3. A business does not have to qualify as a small business concern (as defined in section 3 of the Small Business Act, 15 U.S.C. 632) in order to participate in the PPP.
  4. Lenders are not required to make an independent determination regarding applicability of affiliation rules under 13 C.F.R. 121.301(f) to borrowers.
  5. Borrowers are required to apply SBA’s affiliation rules under 13 C.F.R. 121.301(f).
  6. If a minority shareholder irrevocably gives up the right to prevent a quorum or otherwise block action by the board of directors or shareholders, then it would not still be considered to be an affiliate of the business.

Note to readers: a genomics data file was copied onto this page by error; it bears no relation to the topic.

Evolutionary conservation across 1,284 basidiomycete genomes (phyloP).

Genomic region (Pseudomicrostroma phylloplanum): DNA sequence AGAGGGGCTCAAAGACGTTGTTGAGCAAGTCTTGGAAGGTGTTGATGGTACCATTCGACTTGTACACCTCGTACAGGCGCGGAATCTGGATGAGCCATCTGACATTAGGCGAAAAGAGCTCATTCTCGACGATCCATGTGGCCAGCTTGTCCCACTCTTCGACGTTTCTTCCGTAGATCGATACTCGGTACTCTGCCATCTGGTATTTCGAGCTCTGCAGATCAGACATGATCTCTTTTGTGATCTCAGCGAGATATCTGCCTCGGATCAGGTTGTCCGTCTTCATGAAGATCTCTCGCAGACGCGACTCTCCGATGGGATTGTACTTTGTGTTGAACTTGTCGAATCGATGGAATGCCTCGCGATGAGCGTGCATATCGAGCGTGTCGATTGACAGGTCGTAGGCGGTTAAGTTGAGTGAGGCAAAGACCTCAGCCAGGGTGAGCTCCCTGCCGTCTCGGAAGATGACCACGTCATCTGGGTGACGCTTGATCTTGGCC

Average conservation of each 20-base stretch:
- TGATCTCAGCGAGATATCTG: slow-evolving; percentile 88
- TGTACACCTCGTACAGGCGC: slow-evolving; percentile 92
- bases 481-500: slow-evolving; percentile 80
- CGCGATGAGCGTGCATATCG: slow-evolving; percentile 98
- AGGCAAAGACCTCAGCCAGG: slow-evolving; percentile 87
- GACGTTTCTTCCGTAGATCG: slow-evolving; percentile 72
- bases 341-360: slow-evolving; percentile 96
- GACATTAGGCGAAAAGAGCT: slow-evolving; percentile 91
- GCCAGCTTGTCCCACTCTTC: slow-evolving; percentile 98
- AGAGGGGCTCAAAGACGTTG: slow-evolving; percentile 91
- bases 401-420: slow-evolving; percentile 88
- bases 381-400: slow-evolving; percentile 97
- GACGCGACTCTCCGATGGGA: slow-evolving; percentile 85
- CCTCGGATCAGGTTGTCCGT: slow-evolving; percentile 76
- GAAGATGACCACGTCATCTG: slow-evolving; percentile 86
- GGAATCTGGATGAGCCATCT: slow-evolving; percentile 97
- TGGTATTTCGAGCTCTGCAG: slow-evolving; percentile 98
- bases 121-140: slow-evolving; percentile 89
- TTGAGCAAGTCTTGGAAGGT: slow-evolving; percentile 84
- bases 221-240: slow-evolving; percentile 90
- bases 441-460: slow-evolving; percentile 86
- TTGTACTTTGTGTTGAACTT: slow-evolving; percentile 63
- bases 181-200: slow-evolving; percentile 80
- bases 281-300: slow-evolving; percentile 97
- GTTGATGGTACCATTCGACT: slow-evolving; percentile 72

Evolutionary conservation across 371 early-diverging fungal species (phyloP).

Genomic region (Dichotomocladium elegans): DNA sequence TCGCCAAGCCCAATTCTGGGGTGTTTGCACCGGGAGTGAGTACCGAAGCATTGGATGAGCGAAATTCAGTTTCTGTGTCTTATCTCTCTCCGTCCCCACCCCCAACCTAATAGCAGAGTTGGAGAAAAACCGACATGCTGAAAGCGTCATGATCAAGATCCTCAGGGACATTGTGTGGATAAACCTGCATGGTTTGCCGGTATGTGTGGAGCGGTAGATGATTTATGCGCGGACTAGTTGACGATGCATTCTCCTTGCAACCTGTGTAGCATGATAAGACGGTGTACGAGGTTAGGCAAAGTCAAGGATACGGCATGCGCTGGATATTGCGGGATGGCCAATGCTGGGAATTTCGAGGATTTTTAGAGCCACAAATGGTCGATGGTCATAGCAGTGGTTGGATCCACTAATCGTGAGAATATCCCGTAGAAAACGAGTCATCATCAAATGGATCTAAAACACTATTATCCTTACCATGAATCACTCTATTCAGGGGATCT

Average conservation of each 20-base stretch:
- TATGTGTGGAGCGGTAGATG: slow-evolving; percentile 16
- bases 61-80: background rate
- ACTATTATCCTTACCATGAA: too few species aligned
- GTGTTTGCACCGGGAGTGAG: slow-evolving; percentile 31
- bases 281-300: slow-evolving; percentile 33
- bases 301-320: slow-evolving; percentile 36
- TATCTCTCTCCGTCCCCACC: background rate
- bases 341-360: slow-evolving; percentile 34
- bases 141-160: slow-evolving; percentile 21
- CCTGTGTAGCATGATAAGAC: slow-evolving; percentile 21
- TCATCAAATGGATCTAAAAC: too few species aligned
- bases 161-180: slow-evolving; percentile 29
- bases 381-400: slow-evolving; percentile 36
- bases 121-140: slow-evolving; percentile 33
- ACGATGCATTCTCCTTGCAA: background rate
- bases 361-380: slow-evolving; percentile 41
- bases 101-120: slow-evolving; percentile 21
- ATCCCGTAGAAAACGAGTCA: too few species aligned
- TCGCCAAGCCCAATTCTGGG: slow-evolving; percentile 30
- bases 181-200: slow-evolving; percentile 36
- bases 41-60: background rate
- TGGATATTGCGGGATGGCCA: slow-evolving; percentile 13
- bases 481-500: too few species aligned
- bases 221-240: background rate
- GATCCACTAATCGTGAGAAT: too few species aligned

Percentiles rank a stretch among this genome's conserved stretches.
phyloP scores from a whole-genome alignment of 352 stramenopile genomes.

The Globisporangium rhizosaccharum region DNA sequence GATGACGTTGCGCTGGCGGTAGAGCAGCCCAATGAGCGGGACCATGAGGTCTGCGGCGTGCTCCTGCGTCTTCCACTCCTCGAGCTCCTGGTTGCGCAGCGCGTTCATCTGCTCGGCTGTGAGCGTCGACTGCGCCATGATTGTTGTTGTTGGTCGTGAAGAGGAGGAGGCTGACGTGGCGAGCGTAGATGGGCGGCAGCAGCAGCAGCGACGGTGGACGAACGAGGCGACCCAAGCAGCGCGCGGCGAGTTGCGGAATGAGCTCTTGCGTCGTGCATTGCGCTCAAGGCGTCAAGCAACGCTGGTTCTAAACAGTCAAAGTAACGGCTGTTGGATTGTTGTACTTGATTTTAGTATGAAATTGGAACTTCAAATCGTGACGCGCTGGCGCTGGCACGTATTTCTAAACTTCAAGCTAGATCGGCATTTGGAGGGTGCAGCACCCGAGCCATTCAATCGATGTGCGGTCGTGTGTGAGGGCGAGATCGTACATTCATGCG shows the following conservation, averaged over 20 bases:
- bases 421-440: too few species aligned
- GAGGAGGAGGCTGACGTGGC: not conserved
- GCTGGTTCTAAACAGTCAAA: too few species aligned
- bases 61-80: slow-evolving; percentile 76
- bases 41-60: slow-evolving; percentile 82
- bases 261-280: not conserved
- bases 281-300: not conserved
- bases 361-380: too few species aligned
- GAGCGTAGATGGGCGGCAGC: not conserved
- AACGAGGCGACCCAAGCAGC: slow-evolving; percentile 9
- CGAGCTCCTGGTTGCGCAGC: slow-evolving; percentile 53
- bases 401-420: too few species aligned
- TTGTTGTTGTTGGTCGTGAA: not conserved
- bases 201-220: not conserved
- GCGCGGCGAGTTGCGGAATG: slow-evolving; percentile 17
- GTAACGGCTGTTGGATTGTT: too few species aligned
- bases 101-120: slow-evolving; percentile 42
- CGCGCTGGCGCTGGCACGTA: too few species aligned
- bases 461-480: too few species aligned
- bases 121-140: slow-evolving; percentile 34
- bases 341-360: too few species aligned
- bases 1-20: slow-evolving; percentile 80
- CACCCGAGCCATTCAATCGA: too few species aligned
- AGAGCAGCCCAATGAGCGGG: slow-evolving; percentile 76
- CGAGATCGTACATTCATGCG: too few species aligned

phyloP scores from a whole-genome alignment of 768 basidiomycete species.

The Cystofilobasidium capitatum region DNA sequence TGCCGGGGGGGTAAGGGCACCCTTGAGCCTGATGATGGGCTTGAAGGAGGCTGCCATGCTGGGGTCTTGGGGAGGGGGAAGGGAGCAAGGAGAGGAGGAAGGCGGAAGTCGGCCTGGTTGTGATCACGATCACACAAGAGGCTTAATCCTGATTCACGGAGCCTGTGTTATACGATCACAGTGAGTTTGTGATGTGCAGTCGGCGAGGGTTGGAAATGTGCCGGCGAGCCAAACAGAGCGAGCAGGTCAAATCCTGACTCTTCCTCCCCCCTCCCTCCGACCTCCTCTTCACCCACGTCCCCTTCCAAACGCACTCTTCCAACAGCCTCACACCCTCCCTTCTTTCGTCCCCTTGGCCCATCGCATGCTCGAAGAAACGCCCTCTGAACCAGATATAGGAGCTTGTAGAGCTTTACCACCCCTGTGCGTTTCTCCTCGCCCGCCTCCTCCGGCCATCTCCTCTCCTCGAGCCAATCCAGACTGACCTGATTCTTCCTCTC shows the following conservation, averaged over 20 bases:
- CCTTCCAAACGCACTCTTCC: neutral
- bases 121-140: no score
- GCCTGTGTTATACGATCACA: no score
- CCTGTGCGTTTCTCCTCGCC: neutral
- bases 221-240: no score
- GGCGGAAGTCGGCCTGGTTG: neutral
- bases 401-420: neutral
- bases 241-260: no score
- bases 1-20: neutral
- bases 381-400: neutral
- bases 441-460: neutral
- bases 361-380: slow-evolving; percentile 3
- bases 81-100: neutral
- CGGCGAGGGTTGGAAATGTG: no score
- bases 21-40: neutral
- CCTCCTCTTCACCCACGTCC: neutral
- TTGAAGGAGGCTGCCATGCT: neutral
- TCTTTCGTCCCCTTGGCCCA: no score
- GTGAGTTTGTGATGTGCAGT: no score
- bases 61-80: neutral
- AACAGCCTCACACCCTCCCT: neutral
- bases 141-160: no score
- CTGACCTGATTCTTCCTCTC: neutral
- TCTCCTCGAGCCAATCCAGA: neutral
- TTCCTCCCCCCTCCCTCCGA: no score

7. The exclusion of employee compensation in excess of an annual salary of $100,000 from the definition of payroll costs does not apply to all employee benefits of monetary value.
  8. PPP loans cover paid sick leave.
  9. In evaluating a borrower’s eligibility, a lender may consider whether a seasonal borrower was in operation on February 15, 2020 or for an 8-week period between February 15, 2019 and June 30, 2019.
  10. The FAQs include guidance for eligible borrowers that contract with a third-party payer such as a payroll provider or a Professional Employer Organization (PEO) to process payroll and report payroll taxes.